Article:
by Louise Nousratpour
The competition watchdog has fined 10 retailers and two tobacco manufacturers £225 million for "unlawful practices" in pricing of cigarettes, cigars and rolling tobacco.
The fine - the largest total ever imposed by the Office of Fair Trading (OFT) - came after Imperial Tobacco and Gallaher struck "price-matching" arrangements with retailers in which the prices of their tobacco products were linked to those made by rivals.
The watchdog said that the agreements over price fixing between rival brands were "unlawful" because "they can lead to reduced competition and ultimately disadvantage consumers."
Left Economic Advisory Panel co-ordinator Andrew Fisher welcomed the OFT fines, which he said exposed "the lies in the rhetoric of big business. Far from the mythical free-market economy, big business seeks a monopolised stranglehold over consumers."
Mr Fisher added: "The value of the OFT has also been highlighted and it's no surprise that the favourite party of big business - the Tories - is calling for a 'bonfire of the quangos.' Both consumers and government revenues would be worse off without the OFT."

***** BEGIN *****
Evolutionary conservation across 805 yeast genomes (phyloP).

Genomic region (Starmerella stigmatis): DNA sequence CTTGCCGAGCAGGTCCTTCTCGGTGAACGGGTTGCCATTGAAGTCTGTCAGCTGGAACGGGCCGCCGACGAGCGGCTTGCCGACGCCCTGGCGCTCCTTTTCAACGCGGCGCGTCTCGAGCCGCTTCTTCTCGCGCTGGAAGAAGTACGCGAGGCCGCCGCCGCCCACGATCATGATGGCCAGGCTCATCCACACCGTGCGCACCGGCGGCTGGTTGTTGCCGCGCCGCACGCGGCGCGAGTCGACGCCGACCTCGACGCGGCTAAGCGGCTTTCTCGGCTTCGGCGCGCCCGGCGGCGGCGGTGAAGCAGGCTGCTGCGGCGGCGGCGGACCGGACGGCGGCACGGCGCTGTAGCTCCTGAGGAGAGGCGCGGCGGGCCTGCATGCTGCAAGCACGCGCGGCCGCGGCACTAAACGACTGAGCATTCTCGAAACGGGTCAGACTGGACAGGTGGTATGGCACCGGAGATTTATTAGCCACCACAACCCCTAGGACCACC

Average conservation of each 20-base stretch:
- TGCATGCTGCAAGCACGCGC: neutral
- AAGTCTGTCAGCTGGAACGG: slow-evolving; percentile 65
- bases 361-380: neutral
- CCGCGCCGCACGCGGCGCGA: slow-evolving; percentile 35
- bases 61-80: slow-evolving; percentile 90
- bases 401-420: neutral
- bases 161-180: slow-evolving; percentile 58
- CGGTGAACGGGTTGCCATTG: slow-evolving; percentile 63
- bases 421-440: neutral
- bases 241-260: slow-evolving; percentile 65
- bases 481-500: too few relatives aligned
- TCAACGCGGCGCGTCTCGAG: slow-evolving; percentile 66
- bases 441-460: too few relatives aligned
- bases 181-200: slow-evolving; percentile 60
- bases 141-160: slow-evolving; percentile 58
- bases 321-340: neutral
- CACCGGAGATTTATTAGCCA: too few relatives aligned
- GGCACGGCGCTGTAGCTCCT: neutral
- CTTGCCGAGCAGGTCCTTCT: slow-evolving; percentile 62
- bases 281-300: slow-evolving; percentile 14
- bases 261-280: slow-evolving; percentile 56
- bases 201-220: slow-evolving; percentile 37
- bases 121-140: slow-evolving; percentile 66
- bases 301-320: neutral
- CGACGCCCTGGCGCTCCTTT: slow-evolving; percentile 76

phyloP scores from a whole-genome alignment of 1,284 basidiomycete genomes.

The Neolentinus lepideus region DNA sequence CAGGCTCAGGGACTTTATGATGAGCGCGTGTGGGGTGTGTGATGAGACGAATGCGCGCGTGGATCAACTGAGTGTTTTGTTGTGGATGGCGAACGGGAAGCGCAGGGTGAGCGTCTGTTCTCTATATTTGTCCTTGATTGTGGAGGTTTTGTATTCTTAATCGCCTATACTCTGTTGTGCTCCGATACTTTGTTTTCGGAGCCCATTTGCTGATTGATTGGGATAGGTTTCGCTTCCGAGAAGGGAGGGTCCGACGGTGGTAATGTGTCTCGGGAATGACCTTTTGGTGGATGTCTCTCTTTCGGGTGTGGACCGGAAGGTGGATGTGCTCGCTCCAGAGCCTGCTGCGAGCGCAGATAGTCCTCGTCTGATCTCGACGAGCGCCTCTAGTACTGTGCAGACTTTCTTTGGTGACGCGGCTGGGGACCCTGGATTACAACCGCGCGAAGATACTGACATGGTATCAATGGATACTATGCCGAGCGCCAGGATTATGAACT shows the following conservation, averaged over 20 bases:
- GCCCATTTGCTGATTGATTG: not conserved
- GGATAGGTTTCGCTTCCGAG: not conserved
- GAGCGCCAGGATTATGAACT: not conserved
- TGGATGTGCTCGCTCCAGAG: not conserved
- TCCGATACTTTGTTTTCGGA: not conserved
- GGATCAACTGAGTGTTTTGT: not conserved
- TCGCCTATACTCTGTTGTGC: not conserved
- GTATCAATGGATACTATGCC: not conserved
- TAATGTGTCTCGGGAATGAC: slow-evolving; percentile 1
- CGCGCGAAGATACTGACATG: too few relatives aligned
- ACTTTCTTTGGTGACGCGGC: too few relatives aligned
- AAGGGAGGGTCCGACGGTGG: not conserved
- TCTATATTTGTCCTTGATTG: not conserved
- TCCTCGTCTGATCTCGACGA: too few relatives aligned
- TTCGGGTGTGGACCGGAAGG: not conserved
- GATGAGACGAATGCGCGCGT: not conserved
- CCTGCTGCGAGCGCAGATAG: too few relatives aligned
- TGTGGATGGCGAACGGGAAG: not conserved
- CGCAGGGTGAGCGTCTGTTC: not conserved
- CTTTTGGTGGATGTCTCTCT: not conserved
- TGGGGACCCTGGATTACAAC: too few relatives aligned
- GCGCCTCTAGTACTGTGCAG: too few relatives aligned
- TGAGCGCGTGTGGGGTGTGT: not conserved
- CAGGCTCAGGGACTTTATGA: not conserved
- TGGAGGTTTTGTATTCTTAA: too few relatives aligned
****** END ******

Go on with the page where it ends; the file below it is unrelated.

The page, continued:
The retailers caught up in the case were Asda, the Co-operative Group, First Quench, Morrisons, One Stop Stores (formerly T&S Stores), Safeway, Sainsbury's, Shell, Somerfield and TM Retail - the owner of the McColls and Martins chains.
Safeway has since been bought by Morrisons, the Co-operative has acquired Somerfield and First Quench, which owned off-licence Threshers, went into administration last year.
Imperial Tobacco, whose tobacco brands include Lambert & Butler, received the biggest fine - £112.3m - but denied "categorically" that its pricing practices were anti-competitive or affected consumers.
The group plans to appeal.